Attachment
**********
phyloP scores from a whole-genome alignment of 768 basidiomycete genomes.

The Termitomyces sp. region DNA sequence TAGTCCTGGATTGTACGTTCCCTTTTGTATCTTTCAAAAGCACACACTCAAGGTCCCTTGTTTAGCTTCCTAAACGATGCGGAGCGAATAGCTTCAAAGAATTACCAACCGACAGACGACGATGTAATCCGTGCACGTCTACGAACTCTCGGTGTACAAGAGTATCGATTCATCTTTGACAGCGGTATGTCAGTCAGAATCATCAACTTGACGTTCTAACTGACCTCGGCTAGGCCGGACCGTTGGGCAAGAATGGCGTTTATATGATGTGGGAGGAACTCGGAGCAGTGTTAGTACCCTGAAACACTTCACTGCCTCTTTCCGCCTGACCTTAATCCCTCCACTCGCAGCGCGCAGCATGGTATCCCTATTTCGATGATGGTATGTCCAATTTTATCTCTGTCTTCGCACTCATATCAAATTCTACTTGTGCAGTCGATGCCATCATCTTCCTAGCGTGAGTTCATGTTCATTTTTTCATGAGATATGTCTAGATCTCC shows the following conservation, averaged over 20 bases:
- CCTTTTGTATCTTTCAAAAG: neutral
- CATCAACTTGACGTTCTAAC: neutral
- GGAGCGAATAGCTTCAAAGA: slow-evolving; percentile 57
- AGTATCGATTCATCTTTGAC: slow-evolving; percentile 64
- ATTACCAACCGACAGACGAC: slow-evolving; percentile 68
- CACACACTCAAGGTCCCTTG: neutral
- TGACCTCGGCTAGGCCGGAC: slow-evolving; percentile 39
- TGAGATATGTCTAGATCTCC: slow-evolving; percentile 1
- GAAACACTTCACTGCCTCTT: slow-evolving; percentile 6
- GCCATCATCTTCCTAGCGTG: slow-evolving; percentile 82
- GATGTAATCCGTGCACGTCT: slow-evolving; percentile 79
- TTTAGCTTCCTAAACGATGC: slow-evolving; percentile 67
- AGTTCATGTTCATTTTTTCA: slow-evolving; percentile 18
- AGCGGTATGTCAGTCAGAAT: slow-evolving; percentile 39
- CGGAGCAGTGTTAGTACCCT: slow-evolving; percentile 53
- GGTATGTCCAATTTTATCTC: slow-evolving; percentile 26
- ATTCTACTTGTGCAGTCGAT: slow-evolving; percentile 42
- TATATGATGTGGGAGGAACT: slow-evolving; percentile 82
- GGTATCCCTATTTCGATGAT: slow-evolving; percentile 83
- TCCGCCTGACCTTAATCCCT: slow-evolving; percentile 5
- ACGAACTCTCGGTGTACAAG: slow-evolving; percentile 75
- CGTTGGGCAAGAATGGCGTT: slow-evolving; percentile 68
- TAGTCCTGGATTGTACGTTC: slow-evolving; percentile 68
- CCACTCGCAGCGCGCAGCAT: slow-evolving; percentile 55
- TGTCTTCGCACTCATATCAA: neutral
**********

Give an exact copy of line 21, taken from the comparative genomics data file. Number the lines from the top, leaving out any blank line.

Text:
- GGTATCCCTATTTCGATGAT: slow-evolving; percentile 83